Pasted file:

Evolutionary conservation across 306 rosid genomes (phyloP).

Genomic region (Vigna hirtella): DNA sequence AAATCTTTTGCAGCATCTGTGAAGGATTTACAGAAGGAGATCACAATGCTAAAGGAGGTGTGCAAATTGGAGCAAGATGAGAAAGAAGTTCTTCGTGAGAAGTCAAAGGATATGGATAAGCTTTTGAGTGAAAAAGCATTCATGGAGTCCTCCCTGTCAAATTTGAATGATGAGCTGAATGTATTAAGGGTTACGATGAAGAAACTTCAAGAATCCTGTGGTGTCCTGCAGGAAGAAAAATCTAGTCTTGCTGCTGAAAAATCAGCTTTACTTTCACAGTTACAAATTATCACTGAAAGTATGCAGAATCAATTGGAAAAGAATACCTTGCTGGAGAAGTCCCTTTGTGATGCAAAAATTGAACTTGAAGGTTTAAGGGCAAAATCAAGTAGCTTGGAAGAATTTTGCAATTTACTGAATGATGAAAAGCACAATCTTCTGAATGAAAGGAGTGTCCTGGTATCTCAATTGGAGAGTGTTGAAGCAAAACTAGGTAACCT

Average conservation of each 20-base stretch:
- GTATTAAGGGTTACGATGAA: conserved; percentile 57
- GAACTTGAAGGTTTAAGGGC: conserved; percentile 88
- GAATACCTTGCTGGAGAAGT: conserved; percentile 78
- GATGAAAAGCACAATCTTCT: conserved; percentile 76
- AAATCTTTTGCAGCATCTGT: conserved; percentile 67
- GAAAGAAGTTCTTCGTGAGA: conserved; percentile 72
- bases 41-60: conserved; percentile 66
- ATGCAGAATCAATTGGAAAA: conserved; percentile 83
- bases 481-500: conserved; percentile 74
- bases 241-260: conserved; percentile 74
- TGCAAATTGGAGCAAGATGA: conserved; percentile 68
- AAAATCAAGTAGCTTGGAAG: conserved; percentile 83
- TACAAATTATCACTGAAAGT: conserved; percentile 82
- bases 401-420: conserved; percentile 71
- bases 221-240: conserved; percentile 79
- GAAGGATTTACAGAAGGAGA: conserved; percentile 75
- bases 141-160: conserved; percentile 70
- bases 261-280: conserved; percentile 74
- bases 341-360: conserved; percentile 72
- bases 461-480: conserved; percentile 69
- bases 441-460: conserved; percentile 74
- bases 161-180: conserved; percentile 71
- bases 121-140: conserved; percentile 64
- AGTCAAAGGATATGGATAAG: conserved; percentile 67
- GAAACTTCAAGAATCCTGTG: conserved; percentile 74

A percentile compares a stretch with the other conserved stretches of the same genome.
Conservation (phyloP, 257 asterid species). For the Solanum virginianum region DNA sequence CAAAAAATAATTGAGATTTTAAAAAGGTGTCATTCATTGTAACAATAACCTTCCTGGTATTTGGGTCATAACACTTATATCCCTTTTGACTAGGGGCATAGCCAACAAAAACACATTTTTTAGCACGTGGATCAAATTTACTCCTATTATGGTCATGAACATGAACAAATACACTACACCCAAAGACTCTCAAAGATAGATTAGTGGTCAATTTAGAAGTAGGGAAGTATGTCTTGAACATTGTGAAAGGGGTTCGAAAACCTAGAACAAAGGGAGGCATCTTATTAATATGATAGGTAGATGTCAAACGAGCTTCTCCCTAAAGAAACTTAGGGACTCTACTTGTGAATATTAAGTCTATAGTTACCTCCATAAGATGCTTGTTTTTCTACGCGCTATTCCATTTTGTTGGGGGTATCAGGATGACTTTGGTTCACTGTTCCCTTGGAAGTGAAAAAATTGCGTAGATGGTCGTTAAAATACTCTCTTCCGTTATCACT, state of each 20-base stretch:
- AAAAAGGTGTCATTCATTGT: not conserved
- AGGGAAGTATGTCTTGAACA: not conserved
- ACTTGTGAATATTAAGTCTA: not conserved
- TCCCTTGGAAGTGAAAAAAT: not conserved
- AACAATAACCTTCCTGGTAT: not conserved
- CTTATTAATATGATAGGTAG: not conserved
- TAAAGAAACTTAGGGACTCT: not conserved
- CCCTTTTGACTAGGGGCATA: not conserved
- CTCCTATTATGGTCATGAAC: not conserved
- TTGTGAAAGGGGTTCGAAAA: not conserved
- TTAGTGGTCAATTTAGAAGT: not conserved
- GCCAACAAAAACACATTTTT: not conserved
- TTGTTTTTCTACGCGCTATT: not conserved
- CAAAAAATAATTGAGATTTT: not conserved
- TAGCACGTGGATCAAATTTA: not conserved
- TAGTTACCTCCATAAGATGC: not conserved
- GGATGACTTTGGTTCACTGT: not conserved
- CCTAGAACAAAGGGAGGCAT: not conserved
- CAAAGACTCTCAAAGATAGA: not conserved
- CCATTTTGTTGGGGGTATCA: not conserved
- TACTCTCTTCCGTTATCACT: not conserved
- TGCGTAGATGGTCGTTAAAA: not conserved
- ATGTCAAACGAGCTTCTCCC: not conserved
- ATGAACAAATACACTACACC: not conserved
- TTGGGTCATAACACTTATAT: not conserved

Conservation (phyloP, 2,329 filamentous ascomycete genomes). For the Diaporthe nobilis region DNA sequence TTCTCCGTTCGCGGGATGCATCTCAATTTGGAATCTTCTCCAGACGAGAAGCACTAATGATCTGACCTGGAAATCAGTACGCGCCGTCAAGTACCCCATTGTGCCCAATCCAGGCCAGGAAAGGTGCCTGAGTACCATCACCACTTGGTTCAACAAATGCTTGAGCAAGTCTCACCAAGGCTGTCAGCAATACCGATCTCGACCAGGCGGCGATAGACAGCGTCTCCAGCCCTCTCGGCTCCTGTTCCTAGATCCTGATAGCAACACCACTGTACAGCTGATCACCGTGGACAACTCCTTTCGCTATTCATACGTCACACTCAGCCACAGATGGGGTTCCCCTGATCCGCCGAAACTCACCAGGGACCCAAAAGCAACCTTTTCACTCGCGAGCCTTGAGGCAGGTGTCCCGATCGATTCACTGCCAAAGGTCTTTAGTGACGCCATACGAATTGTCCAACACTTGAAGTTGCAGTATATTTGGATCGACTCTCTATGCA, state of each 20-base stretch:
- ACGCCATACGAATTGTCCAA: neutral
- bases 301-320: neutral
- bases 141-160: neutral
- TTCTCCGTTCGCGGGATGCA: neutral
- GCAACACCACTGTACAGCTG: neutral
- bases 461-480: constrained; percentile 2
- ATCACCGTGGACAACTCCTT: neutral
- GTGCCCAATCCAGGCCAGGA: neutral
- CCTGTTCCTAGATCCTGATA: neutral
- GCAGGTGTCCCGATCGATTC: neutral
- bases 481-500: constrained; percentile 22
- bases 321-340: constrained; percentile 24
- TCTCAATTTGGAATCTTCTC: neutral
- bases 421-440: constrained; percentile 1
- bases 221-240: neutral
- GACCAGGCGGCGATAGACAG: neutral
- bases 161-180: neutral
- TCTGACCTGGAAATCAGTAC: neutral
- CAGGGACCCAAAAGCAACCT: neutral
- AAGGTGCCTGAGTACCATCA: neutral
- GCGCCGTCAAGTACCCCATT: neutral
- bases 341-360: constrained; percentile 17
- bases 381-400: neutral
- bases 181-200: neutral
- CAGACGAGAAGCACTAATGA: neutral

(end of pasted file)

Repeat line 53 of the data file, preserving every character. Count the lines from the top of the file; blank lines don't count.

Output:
- ATGTCAAACGAGCTTCTCCC: not conserved